18. The article of claim 13, wherein said instructions, if executed, are further adapted to cause said computing platform to: initiate transmission of said origination message instead of an acknowledgement of said page message based, at least in part, on a service option number in said page message.

19. An apparatus comprising: means for receiving a page message from a base station (BS) at a mobile station (MS) attempting to initiate a call or session between the BS and the MS; and means for transmitting an origination message to said BS in response to said page message to initiate a mobile-originated (MO) call or session.

20. The apparatus of claim 19, and further comprising: means for receiving at least one mobile-terminated (MT) short message service (SMS) message at said MS from said BS during said MO call or session; and means for transmitting at least one MO SMS message from said MS to said BS during said MO call or session.

21. The apparatus of claim 20, and further comprising means for enabling one or more applications in a wireless communication network based, at least in part on said one or more MO SMS messages.

22. The apparatus of claim 20, and further comprising means for tearing down said MO call or session following said transmitting said at least one MO SMS message.

23. A method for communication, comprising: receiving a downlink message from a base station (BS) to a mobile station (MS) to invoke origination of a MT SMS call between the BS and the MS; in response to the downlink message, sending an uplink message from the MS to the BS so as to cause a MO SMS call to be set up on a traffic channel between the BS and the MS; receiving at the MS a MT SMS message over the traffic channel from the BS; and responding to the MT SMS message by sending a MO SMS message over the traffic channel from the MS to the BS.

24. The method according to claim 23, and further comprising tearing down the MO SMS call only after both the MT SMS and MO SMS messages have been sent over the traffic channel.

25. A mobile station (MS), comprising: a transmitter; and a receiver, wherein said MS is further adapted to: receive a downlink message from a base station (BS) at said receiver to invoke origination of a MT SMS call between the BS and the MS; in response to the downlink message, transmit an uplink message through said MS to the BS so as to cause a MO SMS call to be set up on a traffic channel between the BS and the MS; receive at said receiver an MT SMS message over the traffic channel from the BS; and respond to the MT SMS message by transmitting a MO SMS message through said transmitter over the traffic channel from the MS to the BS.

Description:

This application claims the benefit of U.S. Provisional Application Ser. No. 60/793,089, filed on Apr. 18, 2006.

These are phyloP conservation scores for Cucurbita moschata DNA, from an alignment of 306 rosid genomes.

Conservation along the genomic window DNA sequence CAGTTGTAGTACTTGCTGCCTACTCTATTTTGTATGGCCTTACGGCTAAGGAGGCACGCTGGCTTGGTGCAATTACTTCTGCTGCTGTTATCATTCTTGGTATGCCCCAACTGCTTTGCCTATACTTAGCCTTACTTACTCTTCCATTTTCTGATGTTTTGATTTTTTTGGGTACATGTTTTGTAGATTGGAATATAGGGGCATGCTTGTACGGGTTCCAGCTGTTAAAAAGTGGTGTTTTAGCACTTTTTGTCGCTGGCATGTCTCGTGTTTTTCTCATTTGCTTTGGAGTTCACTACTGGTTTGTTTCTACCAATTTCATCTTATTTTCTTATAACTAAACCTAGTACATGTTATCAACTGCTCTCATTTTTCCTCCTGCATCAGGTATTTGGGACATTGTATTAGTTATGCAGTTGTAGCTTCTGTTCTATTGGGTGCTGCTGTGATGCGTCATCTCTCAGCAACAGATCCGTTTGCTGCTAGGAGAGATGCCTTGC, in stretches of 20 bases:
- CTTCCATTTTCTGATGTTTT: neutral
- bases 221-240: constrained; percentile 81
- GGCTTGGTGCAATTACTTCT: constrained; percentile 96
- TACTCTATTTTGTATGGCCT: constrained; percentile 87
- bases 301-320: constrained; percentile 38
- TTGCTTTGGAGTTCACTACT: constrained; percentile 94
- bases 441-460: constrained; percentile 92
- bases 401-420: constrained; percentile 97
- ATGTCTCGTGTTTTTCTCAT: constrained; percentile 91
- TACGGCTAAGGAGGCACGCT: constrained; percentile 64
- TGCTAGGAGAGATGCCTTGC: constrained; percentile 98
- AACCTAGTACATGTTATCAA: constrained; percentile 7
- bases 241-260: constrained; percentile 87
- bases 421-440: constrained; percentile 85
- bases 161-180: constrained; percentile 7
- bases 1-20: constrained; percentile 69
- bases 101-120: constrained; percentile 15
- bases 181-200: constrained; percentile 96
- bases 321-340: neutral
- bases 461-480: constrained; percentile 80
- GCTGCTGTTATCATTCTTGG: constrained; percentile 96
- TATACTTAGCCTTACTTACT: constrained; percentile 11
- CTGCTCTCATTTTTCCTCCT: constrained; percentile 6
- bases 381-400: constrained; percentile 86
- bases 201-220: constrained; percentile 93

BACKGROUND

1. Field

The subject matter disclosed herein relates to the transmission of wireless messages using a Short Message Service (SMS).

2. Information

In cellular networks, long SMS messages are typically transmitted between a base station (BS) and a mobile station (MS) over a traffic channel. When an SMS message is to be transmitted to an MS in a traffic channel, a carrier network typically sets up a call or session to transmit the SMS message to the MS. The carrier network also typically tears down the call following completion. The network may keep the call active for a short while, after the message is sent to the MS, to receive an acknowledgment that the message is received at the MS.

SMS messages may enable the use of applications of an MS in a wireless communication network. In some applications, a network may transmit one or more SMS messages in a call initiated by a BS to an MS while the MS typically provides one or more SMS messages in response. However, the network will typically tear down such a call initiated by the BS before the MS is prepared to respond. In such conditions, an MS is typically forced to setup a mobile-originated (MO) call in order to send its SMS messages to the network in response. The need to set up two calls for a single exchange of SMS messages is wasteful of network resources and MS battery power.

FIG. 1 illustrates a typical progression of a first mobile terminated (MT) call initiated by a BS and a second, MO call initiated by an MS to facilitate an exchange of SMS messages between the MS and BS. Here, the BS originates the first call in a traffic channel to provide SMS messages to the MS and then tears down the first call. Following tear down of the first call, the MS originates the second call to provide SMS messages to the BS and then tears down the second call.

FIG. 2 illustrates another typical progression of an MT call originated by a BS followed by an MO call initiated by an MS to facilitate an exchange of SMS messages between the MS and BS in a traffic channel according to the cdma2000 protocol. Here, the BS attempts to initiate the MT call at an event comprising transmission of a “General Page Message,”, transmits one or more SMS messages to the MS and then initiates tear down of the call at an event comprising transmission of a “Release Order” to the MS. Similarly, the MS originates a second call to the BS at an event comprising transmission of an “Origination” message to the BS, transmits one or more SMS messages to the MS and then initiates tear down the call at an event comprising transmission of a “Release Order” to the BS.